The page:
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More beer travels in the North

In Uncategorized on April 18, 2017 by kmflett

More Beer Travels in the North

I spent much of Easter Oop North with my usual drinking companion, Megan Davies.

We weren’t of course just drinking but seeking out interesting food and checking out some of the magnificent buildings to be found.

We used to do this a fair bit at Easter (primarily in York and environs) but in recent years have been attracted by the Craft100 in Clapham (which didn’t run this year) and Brodies Bumny Basher (which did but was publicised late).

Looking back at posts for 2013/14 I note my view that ‘craft keg’ was making some headway in the North but cask was still king. Matters I think are now much more evenly balanced.

First stop was Hop City Leeds at the Northern Monk brewery in central Leeds (I’ll post separately on that). While in Leeds we also stopped off at some old friends- Friends of Ham, whose beer range remains excellent and Bundobust, whose food and beer range are also excellent. Subtle changes have taken place. Bundobust now has (I think) more hand pumps to go with the vegetarian Indian food. Without doubt the more interesting beers at Friends of Ham (which is as much as anything a place for great meat and cheese) were on the keg side although a commitment to cask remains. We also stopped by Leeds Brewdog opposite the Corn Exchange, whose historic location makes it one of my favourite of their bars. Finally we stopped by Little Leeds Beer a bottleshop actually in the Corn Exchange. Little it may be but the beer range was good and decently priced.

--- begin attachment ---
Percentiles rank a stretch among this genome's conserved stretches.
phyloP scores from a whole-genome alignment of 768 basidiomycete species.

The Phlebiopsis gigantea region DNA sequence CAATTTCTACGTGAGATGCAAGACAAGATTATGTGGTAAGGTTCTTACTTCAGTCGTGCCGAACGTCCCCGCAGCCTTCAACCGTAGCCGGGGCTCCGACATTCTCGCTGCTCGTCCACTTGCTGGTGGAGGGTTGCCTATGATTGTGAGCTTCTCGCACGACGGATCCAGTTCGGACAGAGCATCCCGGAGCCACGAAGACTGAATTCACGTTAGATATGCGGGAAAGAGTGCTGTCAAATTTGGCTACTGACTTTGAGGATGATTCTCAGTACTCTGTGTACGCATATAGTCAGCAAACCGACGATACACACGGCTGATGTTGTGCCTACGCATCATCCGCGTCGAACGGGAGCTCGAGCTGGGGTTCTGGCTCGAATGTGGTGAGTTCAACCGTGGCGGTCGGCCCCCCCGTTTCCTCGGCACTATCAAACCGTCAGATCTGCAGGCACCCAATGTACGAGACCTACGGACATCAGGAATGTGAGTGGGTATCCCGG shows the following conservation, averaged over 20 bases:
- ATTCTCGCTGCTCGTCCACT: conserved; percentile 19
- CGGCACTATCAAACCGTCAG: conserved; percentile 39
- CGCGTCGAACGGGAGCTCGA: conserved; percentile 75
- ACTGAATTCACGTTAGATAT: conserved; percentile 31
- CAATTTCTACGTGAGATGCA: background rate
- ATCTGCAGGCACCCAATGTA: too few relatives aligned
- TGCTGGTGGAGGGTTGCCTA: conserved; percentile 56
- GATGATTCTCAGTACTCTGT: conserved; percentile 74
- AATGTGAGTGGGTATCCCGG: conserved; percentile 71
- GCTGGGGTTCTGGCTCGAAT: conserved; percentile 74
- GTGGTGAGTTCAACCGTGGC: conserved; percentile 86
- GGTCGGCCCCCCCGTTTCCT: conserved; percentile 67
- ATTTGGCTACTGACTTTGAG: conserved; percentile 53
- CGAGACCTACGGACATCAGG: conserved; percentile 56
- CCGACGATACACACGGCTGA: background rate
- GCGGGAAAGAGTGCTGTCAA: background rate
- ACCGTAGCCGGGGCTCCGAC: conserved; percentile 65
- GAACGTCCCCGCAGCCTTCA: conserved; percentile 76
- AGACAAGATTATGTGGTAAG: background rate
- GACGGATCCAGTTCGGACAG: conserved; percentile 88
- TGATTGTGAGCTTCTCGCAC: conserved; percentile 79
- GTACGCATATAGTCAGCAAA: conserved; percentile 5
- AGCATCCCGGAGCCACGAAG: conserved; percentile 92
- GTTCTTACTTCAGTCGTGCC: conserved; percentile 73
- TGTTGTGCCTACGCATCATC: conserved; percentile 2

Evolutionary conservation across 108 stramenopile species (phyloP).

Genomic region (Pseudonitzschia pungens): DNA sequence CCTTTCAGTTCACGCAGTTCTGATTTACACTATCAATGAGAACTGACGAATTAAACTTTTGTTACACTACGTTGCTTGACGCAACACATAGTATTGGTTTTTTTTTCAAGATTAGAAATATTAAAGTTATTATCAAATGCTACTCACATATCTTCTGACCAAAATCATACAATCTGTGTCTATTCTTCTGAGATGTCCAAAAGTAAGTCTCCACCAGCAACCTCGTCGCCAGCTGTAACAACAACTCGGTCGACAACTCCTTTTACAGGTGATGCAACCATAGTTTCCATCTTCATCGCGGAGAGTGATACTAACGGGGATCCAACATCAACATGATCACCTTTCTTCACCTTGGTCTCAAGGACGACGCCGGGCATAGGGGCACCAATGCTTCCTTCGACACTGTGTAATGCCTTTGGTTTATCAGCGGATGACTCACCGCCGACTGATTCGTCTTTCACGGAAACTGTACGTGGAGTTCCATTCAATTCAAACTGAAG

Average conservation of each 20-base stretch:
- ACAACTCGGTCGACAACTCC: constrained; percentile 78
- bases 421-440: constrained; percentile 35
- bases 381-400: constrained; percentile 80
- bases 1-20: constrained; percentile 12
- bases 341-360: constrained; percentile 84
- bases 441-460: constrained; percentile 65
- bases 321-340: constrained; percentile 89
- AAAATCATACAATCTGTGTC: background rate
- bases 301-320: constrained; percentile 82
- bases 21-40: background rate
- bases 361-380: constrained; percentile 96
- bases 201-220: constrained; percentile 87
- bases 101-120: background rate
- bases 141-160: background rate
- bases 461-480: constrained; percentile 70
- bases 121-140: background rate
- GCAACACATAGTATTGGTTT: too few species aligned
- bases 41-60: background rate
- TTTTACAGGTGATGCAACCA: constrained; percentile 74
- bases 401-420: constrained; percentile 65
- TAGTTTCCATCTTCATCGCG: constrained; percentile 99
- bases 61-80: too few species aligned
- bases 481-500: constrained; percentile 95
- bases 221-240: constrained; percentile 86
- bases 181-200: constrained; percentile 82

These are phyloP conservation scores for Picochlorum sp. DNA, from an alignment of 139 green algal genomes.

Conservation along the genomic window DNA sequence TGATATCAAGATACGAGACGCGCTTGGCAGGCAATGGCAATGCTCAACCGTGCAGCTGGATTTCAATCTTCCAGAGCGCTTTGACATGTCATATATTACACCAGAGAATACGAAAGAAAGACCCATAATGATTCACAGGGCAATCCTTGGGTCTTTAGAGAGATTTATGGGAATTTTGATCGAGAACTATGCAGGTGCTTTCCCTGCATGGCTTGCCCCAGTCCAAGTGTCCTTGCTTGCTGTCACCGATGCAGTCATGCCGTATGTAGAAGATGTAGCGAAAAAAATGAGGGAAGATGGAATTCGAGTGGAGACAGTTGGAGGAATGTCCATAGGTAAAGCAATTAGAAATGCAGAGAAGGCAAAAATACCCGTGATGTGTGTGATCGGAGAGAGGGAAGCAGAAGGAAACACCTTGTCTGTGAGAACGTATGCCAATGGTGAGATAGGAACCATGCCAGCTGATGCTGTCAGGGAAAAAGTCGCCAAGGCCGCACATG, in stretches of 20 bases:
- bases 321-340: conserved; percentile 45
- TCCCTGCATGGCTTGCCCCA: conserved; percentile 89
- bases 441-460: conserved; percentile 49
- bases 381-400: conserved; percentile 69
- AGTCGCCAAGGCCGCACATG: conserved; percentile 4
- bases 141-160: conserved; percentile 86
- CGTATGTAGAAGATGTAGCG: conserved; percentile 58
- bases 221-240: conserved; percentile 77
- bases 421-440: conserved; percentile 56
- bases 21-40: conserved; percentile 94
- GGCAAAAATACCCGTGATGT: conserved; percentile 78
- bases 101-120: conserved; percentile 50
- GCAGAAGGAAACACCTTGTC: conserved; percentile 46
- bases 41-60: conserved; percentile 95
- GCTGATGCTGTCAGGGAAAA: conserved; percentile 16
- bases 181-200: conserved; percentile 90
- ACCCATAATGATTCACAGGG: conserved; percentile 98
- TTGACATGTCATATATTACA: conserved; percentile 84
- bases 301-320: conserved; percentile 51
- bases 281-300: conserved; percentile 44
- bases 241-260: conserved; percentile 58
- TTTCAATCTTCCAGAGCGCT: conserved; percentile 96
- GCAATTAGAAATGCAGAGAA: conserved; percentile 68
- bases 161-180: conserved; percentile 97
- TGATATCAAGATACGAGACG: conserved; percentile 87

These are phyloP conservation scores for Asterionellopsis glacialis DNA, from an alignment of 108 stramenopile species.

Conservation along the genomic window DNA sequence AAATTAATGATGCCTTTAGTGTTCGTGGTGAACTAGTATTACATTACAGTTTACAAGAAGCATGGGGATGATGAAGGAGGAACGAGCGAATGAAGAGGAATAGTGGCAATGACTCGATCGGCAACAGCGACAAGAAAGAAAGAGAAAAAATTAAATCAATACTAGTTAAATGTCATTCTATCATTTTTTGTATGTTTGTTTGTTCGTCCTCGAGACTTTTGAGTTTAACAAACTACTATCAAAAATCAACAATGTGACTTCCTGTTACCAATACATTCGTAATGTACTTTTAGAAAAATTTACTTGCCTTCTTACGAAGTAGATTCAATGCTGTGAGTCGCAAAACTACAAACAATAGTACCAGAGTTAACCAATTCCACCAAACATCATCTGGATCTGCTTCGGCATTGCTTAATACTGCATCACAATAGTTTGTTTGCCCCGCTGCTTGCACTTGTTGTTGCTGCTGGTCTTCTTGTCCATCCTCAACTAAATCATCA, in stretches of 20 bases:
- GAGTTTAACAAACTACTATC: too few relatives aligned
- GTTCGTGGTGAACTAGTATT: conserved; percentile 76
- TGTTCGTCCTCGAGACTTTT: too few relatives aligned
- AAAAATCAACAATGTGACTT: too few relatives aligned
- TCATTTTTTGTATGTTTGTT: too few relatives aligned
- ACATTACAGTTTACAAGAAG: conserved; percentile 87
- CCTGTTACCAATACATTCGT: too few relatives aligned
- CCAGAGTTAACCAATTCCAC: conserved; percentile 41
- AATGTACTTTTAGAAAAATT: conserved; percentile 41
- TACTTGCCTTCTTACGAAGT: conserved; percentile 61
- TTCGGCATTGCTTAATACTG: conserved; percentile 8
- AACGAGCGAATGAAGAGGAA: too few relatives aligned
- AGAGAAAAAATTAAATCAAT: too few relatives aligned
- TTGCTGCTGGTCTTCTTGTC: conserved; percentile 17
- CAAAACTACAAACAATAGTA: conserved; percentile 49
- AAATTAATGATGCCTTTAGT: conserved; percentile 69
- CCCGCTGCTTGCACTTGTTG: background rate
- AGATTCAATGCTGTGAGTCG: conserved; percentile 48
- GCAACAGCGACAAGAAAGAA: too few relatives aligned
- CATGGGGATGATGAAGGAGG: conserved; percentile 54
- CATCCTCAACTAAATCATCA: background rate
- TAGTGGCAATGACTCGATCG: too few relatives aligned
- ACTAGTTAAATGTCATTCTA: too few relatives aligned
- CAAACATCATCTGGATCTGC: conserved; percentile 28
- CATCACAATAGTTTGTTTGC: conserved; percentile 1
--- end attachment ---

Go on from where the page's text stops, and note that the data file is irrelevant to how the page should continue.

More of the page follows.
Travelling to Huddersfield on Saturday we made a belated first visit to the Magic Rock Brewery tap (again I’ll post separately) but it was good to see a mix of cask and keg on there in appropriate proportions. We didn’t in the end visit The Grove as planned but did stop by The Sportsman. That had more cask than keg by some distance but looked like a good community focused pub.

In short it would be difficult to claim that craft ‘keg’ was now any less easy to come by in the North than down Sarf- and prices are quite similar, which may be an issue in some cases. Cask is still very much there but I think there is a job to do to make sure that what is on cask is as ‘interesting’ as the craft for the nuanced drinker. Session IPAs can be a good answer here but weren’t really that much in evidence at the weekend.

Still, combined and uneven development in beer is at work here

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